Reduction in Blood Pressure With Statins Results From the UCSD Statin Study, a Randomized Trial
Beatrice A. Golomb, MD, PhD; Joel E. Dimsdale, MD; Halbert L. White, PhD; Janis B. Ritchie, BSN; Michael H. Criqui, MD, MPH Arch Intern Med. 2008;168(7):721-727.
Background Some studies have suggested reductions in blood pressure (BP)with statin treatment, particularly in persons with hypertension. Randomized trial evidence is limited.
Methods We performed a randomized, double-blind, placebo-controlled trial with equal allocation to simvastatin, 20 mg; pravastatin sodium,40 mg; or placebo for 6 months. Nine hundred seventy-three men and women without known cardiovascular disease or diabetes mellitus, with low-density lipoprotein cholesterol screening levels of 115 to 190mg/dL, had assessment of systolic and diastolic BP (SBP and DBP, respectively). Blood pressure values were compared for placebo vs statins by intention-to-treat (ITT) analysis. Additional analyses were performed that (1) were confined to subjects with neither high baseline BP (SBP >140 mm Hg or DBP >90mm Hg) nor receiving BP medications, to exclude groups in whom BP medications or medication changes may have influenced results, and (2) separately evaluated simvastatin and pravastatin (vs placebo). The time course of BP changes after statin initiation and the effect of stopping statins on BP were examined.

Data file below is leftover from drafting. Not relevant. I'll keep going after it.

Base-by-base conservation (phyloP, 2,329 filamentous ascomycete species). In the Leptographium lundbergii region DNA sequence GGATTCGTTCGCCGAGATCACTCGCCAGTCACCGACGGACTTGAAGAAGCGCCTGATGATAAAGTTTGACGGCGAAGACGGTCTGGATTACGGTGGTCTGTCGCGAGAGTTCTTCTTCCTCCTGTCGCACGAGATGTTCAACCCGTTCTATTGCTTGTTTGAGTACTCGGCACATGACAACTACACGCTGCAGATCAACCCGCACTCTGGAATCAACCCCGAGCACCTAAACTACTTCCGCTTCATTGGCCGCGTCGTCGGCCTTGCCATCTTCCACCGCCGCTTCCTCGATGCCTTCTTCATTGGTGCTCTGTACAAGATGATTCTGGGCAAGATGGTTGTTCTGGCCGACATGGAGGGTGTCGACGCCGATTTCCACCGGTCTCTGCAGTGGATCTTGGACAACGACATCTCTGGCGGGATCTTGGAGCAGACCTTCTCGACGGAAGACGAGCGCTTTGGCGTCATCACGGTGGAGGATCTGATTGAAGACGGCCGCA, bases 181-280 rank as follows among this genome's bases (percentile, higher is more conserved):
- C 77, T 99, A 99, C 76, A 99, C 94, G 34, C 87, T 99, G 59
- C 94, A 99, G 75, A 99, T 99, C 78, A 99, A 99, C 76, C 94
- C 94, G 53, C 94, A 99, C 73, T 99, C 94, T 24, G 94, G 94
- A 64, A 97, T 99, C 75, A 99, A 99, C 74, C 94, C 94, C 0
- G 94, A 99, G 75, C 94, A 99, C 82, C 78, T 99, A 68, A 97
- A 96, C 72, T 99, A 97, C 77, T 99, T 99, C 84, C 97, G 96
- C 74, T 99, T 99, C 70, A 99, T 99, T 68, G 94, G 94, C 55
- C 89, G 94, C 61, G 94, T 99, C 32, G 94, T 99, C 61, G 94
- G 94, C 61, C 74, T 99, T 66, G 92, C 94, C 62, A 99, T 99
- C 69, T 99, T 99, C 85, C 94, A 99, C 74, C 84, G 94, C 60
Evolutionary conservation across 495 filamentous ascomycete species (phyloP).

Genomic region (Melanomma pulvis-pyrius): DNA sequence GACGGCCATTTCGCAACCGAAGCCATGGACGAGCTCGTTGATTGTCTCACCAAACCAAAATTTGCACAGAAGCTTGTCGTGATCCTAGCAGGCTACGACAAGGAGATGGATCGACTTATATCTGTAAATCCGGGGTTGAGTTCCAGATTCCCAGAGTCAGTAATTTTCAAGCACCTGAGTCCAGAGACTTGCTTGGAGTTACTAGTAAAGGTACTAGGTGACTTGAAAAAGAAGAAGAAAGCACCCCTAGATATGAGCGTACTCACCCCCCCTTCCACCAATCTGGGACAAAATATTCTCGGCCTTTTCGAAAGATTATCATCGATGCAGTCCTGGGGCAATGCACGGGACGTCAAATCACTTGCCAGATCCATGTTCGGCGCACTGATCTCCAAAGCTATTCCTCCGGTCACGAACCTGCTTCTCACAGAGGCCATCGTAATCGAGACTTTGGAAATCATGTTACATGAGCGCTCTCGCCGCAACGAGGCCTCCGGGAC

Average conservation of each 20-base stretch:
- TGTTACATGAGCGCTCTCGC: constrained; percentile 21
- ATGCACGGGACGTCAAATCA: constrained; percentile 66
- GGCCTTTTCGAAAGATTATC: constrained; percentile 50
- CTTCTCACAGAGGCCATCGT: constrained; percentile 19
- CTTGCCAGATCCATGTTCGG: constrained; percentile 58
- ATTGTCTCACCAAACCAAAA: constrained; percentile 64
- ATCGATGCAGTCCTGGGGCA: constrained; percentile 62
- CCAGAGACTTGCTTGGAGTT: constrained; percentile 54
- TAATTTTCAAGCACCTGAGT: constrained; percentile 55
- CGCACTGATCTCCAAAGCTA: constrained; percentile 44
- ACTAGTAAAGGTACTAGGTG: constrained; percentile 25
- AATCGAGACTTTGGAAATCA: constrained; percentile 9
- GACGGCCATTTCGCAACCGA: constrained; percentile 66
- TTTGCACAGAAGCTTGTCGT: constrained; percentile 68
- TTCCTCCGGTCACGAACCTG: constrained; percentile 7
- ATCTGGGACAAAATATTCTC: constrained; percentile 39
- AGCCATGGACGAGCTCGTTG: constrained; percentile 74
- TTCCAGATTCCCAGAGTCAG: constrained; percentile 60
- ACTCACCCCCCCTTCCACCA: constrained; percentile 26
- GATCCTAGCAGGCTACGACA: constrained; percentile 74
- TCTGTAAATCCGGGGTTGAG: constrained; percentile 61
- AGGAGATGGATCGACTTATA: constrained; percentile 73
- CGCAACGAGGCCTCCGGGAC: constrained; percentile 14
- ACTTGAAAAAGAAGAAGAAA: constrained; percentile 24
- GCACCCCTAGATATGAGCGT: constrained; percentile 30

Results Statins modestly but significantly reduced BP relative to placebo,by 2.2 mm Hg for SBP (P = .02) and 2.4mm Hg for DBP (P < .001) in ITT analysis.Blood pressure reductions ranged from 2.4 to 2.8 mm Hg for both SBP and DBP with both simvastatin and pravastatin, in those subjects with full follow-up, and without potential for influence by BP medications (ie, neither receiving nor meriting BP medications).
Conclusions Reductions in SBP and DBP occurred with hydrophilic and lipophilic statins and extended to normotensive subjects. These modest effects may contribute to the reduced risk of stroke and cardiovascular events reported on statins.